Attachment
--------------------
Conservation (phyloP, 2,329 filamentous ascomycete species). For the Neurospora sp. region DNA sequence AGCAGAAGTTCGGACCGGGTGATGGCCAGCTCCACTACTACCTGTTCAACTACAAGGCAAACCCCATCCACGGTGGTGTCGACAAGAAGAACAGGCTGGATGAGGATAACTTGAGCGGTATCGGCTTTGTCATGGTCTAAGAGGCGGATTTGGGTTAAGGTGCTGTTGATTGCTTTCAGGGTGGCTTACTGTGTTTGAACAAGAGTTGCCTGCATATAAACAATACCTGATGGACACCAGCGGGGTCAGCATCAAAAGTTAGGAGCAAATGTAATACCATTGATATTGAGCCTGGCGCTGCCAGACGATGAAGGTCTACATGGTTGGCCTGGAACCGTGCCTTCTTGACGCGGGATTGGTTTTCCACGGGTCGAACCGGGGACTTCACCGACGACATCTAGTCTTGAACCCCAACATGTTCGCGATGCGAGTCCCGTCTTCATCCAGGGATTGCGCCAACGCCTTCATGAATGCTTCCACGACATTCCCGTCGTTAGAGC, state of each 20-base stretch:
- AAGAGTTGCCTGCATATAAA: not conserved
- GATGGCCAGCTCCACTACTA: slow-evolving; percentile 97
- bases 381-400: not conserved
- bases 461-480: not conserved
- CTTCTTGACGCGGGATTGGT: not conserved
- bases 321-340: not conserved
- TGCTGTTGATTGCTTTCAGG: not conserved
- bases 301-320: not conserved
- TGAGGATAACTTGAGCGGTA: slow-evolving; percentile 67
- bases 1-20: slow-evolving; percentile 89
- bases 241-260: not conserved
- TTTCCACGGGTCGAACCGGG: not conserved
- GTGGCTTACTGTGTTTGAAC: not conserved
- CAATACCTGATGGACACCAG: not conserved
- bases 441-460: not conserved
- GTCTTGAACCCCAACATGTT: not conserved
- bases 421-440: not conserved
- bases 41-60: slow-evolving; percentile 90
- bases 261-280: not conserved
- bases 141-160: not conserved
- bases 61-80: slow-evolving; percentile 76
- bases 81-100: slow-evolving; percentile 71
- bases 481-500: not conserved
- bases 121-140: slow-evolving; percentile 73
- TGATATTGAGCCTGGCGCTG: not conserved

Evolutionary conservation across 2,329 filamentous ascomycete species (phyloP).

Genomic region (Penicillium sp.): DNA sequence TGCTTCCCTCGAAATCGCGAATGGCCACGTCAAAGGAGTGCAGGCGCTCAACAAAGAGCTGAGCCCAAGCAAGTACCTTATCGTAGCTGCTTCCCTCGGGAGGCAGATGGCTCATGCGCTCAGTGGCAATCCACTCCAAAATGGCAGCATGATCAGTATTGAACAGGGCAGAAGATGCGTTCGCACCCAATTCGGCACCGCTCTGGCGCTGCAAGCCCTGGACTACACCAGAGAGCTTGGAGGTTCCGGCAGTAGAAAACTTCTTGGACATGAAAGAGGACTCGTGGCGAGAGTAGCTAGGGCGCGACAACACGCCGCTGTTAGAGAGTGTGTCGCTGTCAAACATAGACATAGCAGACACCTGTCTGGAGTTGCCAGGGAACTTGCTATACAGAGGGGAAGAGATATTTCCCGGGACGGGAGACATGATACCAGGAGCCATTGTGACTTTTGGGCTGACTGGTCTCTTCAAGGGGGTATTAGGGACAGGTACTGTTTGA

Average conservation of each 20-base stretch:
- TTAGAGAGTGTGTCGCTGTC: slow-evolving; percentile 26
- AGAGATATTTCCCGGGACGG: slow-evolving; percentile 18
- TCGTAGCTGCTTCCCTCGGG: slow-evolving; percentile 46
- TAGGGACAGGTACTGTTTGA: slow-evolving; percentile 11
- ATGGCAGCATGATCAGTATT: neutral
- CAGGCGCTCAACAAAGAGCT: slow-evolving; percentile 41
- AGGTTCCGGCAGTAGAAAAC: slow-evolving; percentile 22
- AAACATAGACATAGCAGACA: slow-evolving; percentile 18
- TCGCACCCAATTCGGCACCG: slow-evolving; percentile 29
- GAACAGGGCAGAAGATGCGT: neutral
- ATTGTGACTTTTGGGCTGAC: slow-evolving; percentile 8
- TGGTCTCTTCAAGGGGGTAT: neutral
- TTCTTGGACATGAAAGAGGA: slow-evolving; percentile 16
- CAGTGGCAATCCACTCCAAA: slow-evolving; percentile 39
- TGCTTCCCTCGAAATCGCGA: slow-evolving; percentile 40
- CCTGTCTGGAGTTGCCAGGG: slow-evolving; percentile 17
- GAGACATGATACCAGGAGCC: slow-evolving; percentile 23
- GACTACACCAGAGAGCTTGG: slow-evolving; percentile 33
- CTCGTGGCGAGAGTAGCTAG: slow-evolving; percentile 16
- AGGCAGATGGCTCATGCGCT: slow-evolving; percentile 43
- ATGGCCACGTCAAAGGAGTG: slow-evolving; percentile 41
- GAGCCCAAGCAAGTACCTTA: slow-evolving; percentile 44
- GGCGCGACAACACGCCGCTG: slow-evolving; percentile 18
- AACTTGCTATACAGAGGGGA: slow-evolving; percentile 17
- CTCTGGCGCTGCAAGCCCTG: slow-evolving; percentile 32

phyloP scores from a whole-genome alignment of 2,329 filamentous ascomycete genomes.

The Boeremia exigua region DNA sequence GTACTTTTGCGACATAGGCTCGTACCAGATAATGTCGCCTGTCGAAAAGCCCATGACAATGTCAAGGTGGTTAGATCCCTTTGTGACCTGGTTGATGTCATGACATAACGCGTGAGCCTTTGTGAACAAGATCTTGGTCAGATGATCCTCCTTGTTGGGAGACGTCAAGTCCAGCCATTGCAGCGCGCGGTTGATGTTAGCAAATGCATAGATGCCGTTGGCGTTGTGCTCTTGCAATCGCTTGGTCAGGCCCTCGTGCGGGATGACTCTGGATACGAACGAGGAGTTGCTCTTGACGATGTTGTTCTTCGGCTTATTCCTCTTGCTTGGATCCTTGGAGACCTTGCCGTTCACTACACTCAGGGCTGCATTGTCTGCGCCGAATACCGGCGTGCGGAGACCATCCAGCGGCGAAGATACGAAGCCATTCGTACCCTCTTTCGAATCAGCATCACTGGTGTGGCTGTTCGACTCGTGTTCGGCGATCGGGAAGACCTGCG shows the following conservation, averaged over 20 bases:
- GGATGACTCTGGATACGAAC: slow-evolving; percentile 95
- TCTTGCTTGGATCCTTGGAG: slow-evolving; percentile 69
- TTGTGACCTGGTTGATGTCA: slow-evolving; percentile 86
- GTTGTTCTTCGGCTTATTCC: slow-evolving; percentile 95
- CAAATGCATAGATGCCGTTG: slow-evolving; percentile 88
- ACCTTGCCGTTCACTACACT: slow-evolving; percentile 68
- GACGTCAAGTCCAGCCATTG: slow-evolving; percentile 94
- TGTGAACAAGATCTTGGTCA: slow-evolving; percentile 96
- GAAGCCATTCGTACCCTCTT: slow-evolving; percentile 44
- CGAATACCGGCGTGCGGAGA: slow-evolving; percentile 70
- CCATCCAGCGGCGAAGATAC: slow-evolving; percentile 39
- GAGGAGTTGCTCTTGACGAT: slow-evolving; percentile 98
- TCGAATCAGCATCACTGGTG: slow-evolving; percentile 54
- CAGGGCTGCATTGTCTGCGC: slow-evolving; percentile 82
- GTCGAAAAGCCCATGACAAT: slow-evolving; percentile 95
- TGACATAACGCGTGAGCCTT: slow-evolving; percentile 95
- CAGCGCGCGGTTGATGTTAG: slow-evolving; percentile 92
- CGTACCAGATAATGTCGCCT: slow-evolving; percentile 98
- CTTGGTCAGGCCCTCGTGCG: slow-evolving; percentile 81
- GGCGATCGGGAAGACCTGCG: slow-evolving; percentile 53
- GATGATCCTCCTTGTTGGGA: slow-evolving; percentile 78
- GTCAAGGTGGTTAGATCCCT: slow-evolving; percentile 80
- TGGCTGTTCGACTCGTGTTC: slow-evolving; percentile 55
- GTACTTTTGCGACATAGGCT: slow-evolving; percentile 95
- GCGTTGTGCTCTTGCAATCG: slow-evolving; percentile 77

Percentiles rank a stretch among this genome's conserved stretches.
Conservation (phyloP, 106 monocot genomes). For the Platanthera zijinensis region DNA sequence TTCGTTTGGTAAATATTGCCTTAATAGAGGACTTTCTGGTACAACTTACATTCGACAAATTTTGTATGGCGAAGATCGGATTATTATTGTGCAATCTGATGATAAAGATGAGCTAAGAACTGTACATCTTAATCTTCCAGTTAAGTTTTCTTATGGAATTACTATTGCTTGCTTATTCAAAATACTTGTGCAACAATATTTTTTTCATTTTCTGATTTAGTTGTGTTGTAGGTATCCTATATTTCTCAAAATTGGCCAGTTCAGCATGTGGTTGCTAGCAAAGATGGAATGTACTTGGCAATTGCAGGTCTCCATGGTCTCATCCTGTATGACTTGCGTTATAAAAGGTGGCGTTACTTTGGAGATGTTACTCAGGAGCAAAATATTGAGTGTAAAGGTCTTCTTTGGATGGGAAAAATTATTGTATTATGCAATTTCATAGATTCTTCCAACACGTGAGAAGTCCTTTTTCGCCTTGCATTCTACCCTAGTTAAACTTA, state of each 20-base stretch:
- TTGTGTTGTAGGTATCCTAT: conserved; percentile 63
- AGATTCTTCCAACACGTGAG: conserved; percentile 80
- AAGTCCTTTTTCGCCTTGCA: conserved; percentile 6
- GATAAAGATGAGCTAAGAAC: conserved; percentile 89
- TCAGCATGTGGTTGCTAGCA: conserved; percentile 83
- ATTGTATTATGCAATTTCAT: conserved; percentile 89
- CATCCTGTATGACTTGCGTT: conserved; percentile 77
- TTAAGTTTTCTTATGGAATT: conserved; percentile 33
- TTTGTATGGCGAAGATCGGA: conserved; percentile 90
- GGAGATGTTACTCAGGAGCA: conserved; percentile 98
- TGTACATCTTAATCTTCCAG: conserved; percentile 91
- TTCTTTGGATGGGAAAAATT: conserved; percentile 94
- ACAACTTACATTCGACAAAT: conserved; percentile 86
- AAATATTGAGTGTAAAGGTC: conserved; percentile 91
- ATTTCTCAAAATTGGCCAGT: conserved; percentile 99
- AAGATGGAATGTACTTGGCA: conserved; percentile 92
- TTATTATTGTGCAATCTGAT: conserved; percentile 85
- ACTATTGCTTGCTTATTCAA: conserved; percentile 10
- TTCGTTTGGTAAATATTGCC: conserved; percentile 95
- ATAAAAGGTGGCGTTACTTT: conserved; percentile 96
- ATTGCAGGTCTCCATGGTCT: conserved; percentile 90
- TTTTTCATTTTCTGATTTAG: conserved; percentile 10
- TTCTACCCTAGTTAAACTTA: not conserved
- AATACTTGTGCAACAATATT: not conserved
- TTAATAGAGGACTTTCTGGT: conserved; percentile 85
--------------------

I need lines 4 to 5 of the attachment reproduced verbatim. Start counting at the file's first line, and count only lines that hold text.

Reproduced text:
- bases 381-400: not conserved
- bases 461-480: not conserved